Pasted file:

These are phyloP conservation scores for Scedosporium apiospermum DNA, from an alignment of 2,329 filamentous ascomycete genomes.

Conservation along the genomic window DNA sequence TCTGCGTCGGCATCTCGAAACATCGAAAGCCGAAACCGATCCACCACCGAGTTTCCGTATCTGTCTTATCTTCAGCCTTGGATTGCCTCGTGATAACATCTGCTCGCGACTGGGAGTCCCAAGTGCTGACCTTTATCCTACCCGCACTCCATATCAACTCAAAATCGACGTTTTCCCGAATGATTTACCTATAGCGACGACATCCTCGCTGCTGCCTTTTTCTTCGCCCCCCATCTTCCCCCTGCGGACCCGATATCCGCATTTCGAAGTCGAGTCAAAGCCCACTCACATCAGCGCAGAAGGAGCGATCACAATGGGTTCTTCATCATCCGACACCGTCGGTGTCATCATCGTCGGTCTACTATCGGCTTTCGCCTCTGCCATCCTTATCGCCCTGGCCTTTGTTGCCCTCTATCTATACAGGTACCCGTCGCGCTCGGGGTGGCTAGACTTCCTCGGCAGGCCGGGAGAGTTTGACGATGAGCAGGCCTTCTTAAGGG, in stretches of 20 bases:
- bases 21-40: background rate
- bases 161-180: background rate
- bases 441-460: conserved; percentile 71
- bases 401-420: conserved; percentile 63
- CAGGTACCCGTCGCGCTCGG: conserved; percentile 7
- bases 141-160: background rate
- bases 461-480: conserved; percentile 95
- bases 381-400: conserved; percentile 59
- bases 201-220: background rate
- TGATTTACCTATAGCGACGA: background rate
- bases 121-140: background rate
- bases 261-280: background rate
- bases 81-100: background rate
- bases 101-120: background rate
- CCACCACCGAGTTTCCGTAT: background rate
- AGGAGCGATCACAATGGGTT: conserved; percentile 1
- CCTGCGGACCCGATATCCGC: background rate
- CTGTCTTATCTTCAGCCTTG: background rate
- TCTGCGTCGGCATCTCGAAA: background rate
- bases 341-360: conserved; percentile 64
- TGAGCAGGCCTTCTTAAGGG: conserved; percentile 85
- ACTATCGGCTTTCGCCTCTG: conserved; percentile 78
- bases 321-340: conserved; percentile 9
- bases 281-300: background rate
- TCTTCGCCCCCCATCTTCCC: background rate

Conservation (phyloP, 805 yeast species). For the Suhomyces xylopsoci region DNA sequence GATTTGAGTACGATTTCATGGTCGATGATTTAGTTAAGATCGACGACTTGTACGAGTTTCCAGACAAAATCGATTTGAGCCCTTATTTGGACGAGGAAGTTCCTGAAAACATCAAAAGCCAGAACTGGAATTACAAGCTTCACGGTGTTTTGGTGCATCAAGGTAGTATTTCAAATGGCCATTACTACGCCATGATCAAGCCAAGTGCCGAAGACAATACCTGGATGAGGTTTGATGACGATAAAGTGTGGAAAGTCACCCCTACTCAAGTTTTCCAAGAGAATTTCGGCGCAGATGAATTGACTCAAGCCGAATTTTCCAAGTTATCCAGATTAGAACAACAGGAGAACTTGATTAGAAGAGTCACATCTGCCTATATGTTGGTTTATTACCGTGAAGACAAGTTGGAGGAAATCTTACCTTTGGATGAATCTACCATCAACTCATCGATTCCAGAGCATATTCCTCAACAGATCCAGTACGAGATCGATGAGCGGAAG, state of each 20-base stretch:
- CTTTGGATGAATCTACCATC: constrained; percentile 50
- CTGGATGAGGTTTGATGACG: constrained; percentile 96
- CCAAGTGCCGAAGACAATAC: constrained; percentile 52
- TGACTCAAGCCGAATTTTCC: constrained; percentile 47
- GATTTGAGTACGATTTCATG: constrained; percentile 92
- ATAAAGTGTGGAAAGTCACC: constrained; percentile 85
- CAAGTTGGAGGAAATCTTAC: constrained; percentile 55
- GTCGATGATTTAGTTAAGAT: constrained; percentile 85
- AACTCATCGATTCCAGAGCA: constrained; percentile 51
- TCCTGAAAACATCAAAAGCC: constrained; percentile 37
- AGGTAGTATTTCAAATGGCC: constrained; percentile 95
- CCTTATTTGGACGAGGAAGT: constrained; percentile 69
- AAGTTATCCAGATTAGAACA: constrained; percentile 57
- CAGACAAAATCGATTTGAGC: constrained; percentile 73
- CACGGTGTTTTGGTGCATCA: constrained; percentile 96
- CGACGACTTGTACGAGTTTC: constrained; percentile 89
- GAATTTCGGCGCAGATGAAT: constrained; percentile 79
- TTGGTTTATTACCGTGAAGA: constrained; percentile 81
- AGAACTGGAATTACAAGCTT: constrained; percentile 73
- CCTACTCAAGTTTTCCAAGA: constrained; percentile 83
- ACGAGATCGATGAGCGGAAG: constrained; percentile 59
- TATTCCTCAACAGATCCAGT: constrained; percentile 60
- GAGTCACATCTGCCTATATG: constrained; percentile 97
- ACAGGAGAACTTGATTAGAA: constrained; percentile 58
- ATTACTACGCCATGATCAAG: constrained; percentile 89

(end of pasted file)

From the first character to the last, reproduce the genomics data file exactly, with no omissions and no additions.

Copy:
These are phyloP conservation scores for Scedosporium apiospermum DNA, from an alignment of 2,329 filamentous ascomycete genomes.

Conservation along the genomic window DNA sequence TCTGCGTCGGCATCTCGAAACATCGAAAGCCGAAACCGATCCACCACCGAGTTTCCGTATCTGTCTTATCTTCAGCCTTGGATTGCCTCGTGATAACATCTGCTCGCGACTGGGAGTCCCAAGTGCTGACCTTTATCCTACCCGCACTCCATATCAACTCAAAATCGACGTTTTCCCGAATGATTTACCTATAGCGACGACATCCTCGCTGCTGCCTTTTTCTTCGCCCCCCATCTTCCCCCTGCGGACCCGATATCCGCATTTCGAAGTCGAGTCAAAGCCCACTCACATCAGCGCAGAAGGAGCGATCACAATGGGTTCTTCATCATCCGACACCGTCGGTGTCATCATCGTCGGTCTACTATCGGCTTTCGCCTCTGCCATCCTTATCGCCCTGGCCTTTGTTGCCCTCTATCTATACAGGTACCCGTCGCGCTCGGGGTGGCTAGACTTCCTCGGCAGGCCGGGAGAGTTTGACGATGAGCAGGCCTTCTTAAGGG, in stretches of 20 bases:
- bases 21-40: background rate
- bases 161-180: background rate
- bases 441-460: conserved; percentile 71
- bases 401-420: conserved; percentile 63
- CAGGTACCCGTCGCGCTCGG: conserved; percentile 7
- bases 141-160: background rate
- bases 461-480: conserved; percentile 95
- bases 381-400: conserved; percentile 59
- bases 201-220: background rate
- TGATTTACCTATAGCGACGA: background rate
- bases 121-140: background rate
- bases 261-280: background rate
- bases 81-100: background rate
- bases 101-120: background rate
- CCACCACCGAGTTTCCGTAT: background rate
- AGGAGCGATCACAATGGGTT: conserved; percentile 1
- CCTGCGGACCCGATATCCGC: background rate
- CTGTCTTATCTTCAGCCTTG: background rate
- TCTGCGTCGGCATCTCGAAA: background rate
- bases 341-360: conserved; percentile 64
- TGAGCAGGCCTTCTTAAGGG: conserved; percentile 85
- ACTATCGGCTTTCGCCTCTG: conserved; percentile 78
- bases 321-340: conserved; percentile 9
- bases 281-300: background rate
- TCTTCGCCCCCCATCTTCCC: background rate

Conservation (phyloP, 805 yeast species). For the Suhomyces xylopsoci region DNA sequence GATTTGAGTACGATTTCATGGTCGATGATTTAGTTAAGATCGACGACTTGTACGAGTTTCCAGACAAAATCGATTTGAGCCCTTATTTGGACGAGGAAGTTCCTGAAAACATCAAAAGCCAGAACTGGAATTACAAGCTTCACGGTGTTTTGGTGCATCAAGGTAGTATTTCAAATGGCCATTACTACGCCATGATCAAGCCAAGTGCCGAAGACAATACCTGGATGAGGTTTGATGACGATAAAGTGTGGAAAGTCACCCCTACTCAAGTTTTCCAAGAGAATTTCGGCGCAGATGAATTGACTCAAGCCGAATTTTCCAAGTTATCCAGATTAGAACAACAGGAGAACTTGATTAGAAGAGTCACATCTGCCTATATGTTGGTTTATTACCGTGAAGACAAGTTGGAGGAAATCTTACCTTTGGATGAATCTACCATCAACTCATCGATTCCAGAGCATATTCCTCAACAGATCCAGTACGAGATCGATGAGCGGAAG, state of each 20-base stretch:
- CTTTGGATGAATCTACCATC: constrained; percentile 50
- CTGGATGAGGTTTGATGACG: constrained; percentile 96
- CCAAGTGCCGAAGACAATAC: constrained; percentile 52
- TGACTCAAGCCGAATTTTCC: constrained; percentile 47
- GATTTGAGTACGATTTCATG: constrained; percentile 92
- ATAAAGTGTGGAAAGTCACC: constrained; percentile 85
- CAAGTTGGAGGAAATCTTAC: constrained; percentile 55
- GTCGATGATTTAGTTAAGAT: constrained; percentile 85
- AACTCATCGATTCCAGAGCA: constrained; percentile 51
- TCCTGAAAACATCAAAAGCC: constrained; percentile 37
- AGGTAGTATTTCAAATGGCC: constrained; percentile 95
- CCTTATTTGGACGAGGAAGT: constrained; percentile 69
- AAGTTATCCAGATTAGAACA: constrained; percentile 57
- CAGACAAAATCGATTTGAGC: constrained; percentile 73
- CACGGTGTTTTGGTGCATCA: constrained; percentile 96
- CGACGACTTGTACGAGTTTC: constrained; percentile 89
- GAATTTCGGCGCAGATGAAT: constrained; percentile 79
- TTGGTTTATTACCGTGAAGA: constrained; percentile 81
- AGAACTGGAATTACAAGCTT: constrained; percentile 73
- CCTACTCAAGTTTTCCAAGA: constrained; percentile 83
- ACGAGATCGATGAGCGGAAG: constrained; percentile 59
- TATTCCTCAACAGATCCAGT: constrained; percentile 60
- GAGTCACATCTGCCTATATG: constrained; percentile 97
- ACAGGAGAACTTGATTAGAA: constrained; percentile 58
- ATTACTACGCCATGATCAAG: constrained; percentile 89